UN lifts travel ban on senior North Korean official for Winter Olympics visit | News | DW | 09.02.2018
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UN lifts travel ban on senior North Korean official for Winter Olympics visit

South Korea had requested the exemption for the member of the North's delegation to Pyeongchang on Wednesday. The UN also decided delegation members would be allowed to buy luxury goods while in South Korea.

A senior North Korean official attending the opening ceremony of the Winter Olympics in Pyeongchang, South Korea will be exempt from UN sanctions during his visit, senior United Nations diplomats said Thursday.

The move affects Choe Hwi, the chairman of North Korea's National Sports Guidance Committee, anonymous UN diplomats told multiple news agencies.

Choe has been subjected to a UN travel ban and asset freeze since June, when he was the vice director of the propaganda department in the ruling Workers' Party.

No objections from council members

He is the only official in the North's 22-member delegation who was on the UN targeted sanctions blacklist. The delegation also includes Kim Yo Jong, the sister of North Korean leader Kim Jong Un who holds Choe's previous title, and Kim Yong Nam, the North's nominal head of state.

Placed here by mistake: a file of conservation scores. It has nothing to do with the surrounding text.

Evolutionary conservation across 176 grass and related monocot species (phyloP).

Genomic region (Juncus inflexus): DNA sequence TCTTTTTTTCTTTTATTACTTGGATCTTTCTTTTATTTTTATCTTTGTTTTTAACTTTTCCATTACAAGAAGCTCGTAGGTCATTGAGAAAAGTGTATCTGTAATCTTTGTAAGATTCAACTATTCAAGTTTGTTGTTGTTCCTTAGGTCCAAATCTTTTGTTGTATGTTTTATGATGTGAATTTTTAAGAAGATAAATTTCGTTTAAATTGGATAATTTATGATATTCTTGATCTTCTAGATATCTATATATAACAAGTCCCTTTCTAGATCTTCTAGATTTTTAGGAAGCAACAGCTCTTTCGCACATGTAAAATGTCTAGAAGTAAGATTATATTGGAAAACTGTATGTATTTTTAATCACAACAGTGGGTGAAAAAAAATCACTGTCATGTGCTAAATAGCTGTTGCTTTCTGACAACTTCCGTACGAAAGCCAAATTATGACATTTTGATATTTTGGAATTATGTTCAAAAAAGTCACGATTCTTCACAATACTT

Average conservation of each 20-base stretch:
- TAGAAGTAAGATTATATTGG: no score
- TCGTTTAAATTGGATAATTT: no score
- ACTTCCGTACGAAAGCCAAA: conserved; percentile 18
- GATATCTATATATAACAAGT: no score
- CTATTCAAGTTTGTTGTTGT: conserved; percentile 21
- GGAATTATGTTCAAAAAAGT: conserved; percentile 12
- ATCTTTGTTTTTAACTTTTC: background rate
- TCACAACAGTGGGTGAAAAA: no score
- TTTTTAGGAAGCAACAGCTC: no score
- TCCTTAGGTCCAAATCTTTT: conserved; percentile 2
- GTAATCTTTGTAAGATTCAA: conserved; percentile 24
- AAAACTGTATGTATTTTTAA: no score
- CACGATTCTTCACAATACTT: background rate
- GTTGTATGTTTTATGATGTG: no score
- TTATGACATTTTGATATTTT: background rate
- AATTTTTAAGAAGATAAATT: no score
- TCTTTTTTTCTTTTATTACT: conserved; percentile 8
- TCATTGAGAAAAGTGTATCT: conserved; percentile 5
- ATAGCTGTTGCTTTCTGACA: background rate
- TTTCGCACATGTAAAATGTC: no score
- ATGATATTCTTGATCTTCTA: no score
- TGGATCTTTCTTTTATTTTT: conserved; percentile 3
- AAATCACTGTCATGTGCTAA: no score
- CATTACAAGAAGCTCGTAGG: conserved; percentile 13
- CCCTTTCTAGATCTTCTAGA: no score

Thursday's exemption also applies to a country-wide UN ban on buying luxury goods.

The decision took effect after none of the 15 Security Council members raised objections to a proposal from the head of the committee that monitors sanctions against Pyongyang, Ambassador Karel Van Oosterom.

South Korean request

South Korea had requested the move in a letter to the committee on Wednesday. It said the North Korean delegation's three-day visit starting Friday "will serve as a timely opportunity to reduce tensions on the Korean peninsula and beyond by promoting an environment conducive to a peaceful, diplomatic, and political solution concerning the situation on the peninsula."

The North said in January it would send a delegation to the Winter Olympics after months of tensions sparked by its latest nuclear weapons and missile tests.

The Security Council has gradually increased sanctions on North Korea since 2006 to cut off funding for Pyongyang's nuclear and ballistic missile programs.

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